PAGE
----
Bill Vastis is gone too soon.

I’ve needed to write this for about a month, but of course I’m behind. You’ll notice I haven’t written the post from Christmas, and that needs to be written too, but this needs to be written first.

Late last month, I got the shocking news that Bill Vastis had died. Bill was someone I met 20 years ago, and then would see from time to time over the years. He seemed to know everyone and had traveled everywhere. He had one of those personalities that drew everyone in. He was willing to try anything, and I don’t know a thing at which he didn’t excel.

I have to tell the story of how I met Bill, mostly because it’s a chance for me to make fun of myself. Almost 20 years ago, eek, I worked as a counselor at CNIB SCORE camp and he was our boss. I was still in high school, and when I told the folks at my high school that he was my boss, their response was “Oh I remember him. Hey! He might be shorter than you!” As I have said before, I’m kind of short. So I thought maybe he was a couple inches shorter than me. I thought nothing more about it.

On the day I met him, I came into a room full of chaos and people moving around. I heard someone say “Hi, I’m Bill,” and it sounded like he was sitting down. I opened my mouth to crack a joke about how he must be having fun greeting everyone from a wheely office chair when I heard an echo of a memory in my head. “He might be shorter than you!” I reeled my office chair joke in fast, and it’s a good thing I did, because Bill, at full height, was just over 4 feet tall. That would have been a terrible way to meet my boss.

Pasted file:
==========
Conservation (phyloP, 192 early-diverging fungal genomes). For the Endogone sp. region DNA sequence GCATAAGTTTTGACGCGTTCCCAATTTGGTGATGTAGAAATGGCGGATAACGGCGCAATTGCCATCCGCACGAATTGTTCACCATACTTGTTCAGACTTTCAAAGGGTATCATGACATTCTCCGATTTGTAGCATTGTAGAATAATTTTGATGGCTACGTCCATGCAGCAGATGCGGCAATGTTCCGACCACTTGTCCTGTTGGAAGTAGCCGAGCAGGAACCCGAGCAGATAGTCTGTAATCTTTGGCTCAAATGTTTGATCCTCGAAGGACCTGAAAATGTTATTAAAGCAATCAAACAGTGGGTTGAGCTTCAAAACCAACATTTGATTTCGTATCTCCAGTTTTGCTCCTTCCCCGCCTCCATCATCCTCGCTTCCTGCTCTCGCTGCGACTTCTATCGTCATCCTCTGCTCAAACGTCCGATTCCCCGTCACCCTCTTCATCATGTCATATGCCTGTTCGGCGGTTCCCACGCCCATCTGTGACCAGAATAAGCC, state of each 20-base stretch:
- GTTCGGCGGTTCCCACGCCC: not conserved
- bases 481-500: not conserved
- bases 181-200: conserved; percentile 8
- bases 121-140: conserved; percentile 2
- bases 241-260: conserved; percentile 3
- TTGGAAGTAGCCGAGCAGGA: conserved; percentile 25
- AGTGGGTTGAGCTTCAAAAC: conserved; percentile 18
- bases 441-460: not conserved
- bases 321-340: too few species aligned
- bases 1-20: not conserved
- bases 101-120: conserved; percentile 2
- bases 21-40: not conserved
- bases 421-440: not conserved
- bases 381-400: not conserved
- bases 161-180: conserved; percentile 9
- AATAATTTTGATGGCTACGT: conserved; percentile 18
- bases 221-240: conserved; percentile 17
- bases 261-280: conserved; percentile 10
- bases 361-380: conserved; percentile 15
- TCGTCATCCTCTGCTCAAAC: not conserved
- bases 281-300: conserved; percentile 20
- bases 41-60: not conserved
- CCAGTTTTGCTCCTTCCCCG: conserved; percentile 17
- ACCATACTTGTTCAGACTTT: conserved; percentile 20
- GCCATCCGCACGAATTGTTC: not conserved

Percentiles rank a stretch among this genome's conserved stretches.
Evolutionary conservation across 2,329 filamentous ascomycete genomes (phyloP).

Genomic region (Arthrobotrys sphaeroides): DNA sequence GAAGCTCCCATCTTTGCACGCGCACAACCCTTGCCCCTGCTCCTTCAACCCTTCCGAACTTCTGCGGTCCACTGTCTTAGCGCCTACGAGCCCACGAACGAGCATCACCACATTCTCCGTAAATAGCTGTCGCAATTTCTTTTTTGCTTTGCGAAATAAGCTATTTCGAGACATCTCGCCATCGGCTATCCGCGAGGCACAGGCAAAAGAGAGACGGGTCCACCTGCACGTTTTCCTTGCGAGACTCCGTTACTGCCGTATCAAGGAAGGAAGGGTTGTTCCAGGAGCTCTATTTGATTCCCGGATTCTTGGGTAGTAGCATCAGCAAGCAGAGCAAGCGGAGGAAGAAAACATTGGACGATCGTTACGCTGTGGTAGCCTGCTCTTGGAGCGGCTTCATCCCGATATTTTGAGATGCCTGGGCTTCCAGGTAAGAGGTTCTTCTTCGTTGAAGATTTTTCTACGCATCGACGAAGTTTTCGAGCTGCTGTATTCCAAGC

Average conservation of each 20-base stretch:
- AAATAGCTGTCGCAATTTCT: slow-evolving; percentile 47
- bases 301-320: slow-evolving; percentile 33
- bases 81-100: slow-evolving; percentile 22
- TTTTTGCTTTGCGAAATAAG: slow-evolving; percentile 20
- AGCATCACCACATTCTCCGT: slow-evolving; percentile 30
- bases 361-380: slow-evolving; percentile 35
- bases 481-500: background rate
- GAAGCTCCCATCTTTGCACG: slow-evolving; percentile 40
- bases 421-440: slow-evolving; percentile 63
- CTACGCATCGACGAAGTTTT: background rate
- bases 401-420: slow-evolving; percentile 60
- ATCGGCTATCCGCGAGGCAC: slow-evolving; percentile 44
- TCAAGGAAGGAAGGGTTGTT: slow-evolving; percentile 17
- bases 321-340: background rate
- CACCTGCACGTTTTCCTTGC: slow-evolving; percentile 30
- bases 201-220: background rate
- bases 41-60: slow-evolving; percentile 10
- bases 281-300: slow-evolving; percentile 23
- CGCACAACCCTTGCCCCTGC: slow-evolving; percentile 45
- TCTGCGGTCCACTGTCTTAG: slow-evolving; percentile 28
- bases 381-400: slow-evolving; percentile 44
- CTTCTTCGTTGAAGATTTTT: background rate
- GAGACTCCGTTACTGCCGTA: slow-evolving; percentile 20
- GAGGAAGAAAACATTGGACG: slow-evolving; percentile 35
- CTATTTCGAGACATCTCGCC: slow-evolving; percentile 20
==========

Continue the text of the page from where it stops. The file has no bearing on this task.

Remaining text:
It turned out he was not at all sensitive about his height, although if I had said that stupid thing, he probably would have just told me that no, this was his full height, and I would have felt really, really, really stupid. We went to Sportsworld as a fun activity when Sportsworld was still a thing, and Bill would gleefully ride the kids’ rides because those were the only rides he could get on. I remember him riding the fire engine and vigorously ringing the bell. I remember how he impressed everyone by reaching the very top of the climbing wall.

I remember one night, before we went to a Japanese restaurant, they were going to teach us how to eat with chopsticks. Maybe Bill was just a really good actor, but he told us that he didn’t know how to use chopsticks either, but he was going to learn. He struggled for a bit, and then he got it, and said “This is wicked!” and after that, he had it down. This was Bill in a nutshell. If he decided to learn something, he figured it out and rocked it. He seemed to enjoy all of whatever he set his mind to conquering.

I didn’t talk to Bill a ton over the years, but whenever I did, it was a fun and interesting conversation. He was always doing something or going somewhere interesting. When he passed away, I was amazed at how many people of all ages knew him and had a story to tell about how he impacted their lives. Going at 46 seems entirely too soon, but he sure filled that brief life.

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    1. What a great read about Bill he impacted so many people. He will forever be missed.

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